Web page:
B (5 opt.) F# (5 opt.)
These anticipatory fingerings may seem a little farfetched. My opinion is that a few minutes of concentration and logic are worth hours of mindless practice of the so-called real fingerings. Anticipation and preparation can create better music making, in slow and fast movements. It is not always a bad idea to use one’s head.
No less an authority than Wally Kujala wrote an exhaustive article2 on this same subject , where he says: “I continue to be impressed with (Altès’ 3) rational method for using alternate fingerings.” Unfortunately, this advice does not seem to be followed, as if finding easier and smoother solutions were something to be ashamed of, a cop out, as it were.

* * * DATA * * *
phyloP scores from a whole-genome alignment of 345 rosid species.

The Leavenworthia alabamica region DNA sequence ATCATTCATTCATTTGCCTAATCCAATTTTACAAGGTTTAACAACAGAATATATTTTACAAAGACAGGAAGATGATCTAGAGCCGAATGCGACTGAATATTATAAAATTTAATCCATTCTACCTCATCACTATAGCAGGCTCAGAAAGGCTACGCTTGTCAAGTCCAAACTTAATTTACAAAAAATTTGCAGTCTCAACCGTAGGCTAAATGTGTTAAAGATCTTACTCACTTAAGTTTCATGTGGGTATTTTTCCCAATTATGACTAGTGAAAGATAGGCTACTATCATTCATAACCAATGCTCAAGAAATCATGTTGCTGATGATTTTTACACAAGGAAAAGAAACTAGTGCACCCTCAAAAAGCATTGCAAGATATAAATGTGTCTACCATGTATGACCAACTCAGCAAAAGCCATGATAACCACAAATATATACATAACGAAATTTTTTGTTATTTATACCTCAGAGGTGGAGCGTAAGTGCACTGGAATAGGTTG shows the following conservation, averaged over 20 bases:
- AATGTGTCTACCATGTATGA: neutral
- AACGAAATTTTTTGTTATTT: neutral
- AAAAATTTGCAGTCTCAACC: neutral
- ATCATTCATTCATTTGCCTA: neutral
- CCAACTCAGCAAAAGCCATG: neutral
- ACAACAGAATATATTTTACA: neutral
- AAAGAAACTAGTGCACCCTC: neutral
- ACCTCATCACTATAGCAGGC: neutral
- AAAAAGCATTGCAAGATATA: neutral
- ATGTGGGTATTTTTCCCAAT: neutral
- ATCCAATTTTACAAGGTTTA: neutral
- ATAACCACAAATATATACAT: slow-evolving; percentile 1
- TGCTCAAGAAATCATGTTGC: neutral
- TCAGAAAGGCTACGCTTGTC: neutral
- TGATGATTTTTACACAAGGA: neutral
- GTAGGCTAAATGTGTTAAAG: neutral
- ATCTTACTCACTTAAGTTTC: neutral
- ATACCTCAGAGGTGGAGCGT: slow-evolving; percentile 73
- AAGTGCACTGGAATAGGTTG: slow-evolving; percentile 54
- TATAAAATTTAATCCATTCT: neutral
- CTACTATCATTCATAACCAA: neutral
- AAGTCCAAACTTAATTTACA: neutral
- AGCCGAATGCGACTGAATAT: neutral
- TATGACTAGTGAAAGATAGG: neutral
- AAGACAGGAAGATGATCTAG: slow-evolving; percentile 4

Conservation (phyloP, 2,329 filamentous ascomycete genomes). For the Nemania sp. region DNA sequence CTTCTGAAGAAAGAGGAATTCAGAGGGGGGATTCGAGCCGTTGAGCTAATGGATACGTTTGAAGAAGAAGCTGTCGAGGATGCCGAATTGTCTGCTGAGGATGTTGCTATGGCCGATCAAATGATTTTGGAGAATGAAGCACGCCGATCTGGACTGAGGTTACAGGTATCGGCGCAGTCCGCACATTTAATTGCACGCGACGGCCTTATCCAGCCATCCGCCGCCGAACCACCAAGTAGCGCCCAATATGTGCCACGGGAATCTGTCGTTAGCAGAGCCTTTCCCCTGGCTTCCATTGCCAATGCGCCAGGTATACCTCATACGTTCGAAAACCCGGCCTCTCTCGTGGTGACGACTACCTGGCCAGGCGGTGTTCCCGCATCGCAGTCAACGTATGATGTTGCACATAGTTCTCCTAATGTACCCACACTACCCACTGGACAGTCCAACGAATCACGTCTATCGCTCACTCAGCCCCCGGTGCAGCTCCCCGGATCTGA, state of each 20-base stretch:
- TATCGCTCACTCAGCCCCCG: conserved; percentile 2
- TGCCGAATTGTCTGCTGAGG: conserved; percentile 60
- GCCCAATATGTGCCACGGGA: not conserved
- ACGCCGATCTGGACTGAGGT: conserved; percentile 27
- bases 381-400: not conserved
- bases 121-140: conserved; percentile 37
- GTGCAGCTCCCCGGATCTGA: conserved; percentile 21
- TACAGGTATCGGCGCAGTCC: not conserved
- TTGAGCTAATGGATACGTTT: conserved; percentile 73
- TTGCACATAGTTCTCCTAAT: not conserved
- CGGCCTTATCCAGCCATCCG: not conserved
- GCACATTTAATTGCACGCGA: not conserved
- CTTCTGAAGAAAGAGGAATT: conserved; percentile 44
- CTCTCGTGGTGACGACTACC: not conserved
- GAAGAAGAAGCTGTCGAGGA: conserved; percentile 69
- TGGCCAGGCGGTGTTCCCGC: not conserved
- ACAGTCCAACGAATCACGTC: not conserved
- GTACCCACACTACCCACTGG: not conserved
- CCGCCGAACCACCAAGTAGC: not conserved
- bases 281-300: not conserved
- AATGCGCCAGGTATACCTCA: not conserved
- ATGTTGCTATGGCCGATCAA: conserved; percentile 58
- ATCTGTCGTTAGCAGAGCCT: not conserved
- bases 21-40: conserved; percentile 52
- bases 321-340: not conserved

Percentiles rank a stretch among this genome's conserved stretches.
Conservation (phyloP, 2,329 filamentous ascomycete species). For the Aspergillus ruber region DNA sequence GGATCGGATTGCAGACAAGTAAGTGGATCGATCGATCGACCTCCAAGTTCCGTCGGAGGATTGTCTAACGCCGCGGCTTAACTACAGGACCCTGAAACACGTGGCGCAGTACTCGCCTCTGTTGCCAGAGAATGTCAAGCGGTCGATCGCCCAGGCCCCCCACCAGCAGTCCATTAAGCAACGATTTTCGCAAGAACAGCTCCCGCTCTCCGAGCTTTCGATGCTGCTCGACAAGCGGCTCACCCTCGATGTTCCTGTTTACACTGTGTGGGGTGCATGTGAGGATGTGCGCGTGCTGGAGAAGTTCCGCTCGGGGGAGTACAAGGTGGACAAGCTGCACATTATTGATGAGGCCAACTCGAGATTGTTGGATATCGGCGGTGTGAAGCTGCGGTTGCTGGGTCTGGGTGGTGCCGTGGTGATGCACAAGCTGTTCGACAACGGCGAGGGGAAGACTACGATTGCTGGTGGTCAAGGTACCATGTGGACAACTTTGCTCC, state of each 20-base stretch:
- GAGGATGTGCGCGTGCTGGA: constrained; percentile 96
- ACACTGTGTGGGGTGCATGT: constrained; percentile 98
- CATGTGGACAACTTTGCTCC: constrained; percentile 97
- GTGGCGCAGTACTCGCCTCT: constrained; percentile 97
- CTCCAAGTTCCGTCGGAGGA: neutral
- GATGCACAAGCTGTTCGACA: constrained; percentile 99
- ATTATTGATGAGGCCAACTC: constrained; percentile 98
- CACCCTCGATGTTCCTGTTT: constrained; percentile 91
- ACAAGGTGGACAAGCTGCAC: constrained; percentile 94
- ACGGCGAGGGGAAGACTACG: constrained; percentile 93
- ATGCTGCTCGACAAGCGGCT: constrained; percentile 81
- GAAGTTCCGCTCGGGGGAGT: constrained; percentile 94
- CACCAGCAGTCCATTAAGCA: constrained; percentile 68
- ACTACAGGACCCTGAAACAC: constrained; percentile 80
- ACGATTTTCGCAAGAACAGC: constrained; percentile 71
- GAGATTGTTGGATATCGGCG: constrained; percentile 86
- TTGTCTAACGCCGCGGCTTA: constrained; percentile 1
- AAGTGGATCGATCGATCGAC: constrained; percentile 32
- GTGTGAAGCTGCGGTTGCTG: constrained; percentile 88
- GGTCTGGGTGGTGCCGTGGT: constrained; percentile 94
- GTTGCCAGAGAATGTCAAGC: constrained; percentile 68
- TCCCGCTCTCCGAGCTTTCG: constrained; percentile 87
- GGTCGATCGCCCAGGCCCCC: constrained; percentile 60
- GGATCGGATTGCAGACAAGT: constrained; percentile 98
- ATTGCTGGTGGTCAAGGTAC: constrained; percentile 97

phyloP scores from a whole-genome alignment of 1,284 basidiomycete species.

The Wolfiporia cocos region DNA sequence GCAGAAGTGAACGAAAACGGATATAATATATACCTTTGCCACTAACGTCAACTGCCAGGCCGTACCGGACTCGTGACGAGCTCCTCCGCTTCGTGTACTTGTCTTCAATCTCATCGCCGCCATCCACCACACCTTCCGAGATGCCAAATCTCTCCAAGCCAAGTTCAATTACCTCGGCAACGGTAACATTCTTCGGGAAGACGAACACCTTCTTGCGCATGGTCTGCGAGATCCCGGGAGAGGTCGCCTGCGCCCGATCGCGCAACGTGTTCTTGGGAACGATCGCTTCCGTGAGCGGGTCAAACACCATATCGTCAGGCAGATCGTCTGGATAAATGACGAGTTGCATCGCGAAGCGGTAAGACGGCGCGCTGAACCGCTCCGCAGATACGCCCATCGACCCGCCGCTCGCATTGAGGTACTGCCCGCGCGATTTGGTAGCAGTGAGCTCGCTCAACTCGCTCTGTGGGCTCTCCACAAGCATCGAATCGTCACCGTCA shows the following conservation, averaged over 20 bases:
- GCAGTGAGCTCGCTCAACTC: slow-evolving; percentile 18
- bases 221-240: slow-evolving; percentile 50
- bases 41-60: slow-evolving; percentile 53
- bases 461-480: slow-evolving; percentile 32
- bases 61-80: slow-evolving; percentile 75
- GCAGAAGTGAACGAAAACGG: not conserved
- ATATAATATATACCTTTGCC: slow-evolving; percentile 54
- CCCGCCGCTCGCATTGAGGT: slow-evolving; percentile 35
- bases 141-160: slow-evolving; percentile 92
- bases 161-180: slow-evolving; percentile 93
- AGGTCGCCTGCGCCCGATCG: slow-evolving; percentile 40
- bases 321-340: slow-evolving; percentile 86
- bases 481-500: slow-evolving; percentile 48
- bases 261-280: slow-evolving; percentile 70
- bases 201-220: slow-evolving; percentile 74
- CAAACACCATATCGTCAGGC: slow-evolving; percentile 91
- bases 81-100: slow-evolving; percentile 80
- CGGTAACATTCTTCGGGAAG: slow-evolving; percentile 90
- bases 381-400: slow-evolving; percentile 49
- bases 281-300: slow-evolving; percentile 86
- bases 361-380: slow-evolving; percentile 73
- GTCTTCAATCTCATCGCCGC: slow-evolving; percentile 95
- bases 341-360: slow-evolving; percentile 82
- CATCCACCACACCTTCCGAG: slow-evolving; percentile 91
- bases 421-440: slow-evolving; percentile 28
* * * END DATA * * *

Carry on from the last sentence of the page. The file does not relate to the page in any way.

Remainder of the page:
There are many instances, however, where anticipating finger configurations are the fruit of analysis and thought, not just laziness. In all these triads, as in many others, certain fingers can be kept down:
F# (5 stays off) A & A# (5 off, 4 on)
B flat (5 off, 4 on) B (5 off, 4 on)
E flat (normal G flat (normal)
B flat (4 stays on) C (4 stays on)
The only note where the right ring finger must be lifted is the D above the staff.
The right middle finger can also be left down to facilitate a fast passage or to anticipate a smooth connection between two cantabile notes.
Measure 6 in Aria with flute obbligato from Cantata #212 by J.S. Bach (Universal Edition)
Throughout this passage the right middle finger can be kept down:
Even in slow phrases where note connection is musically vital, the E can be anticipated with the same fingering: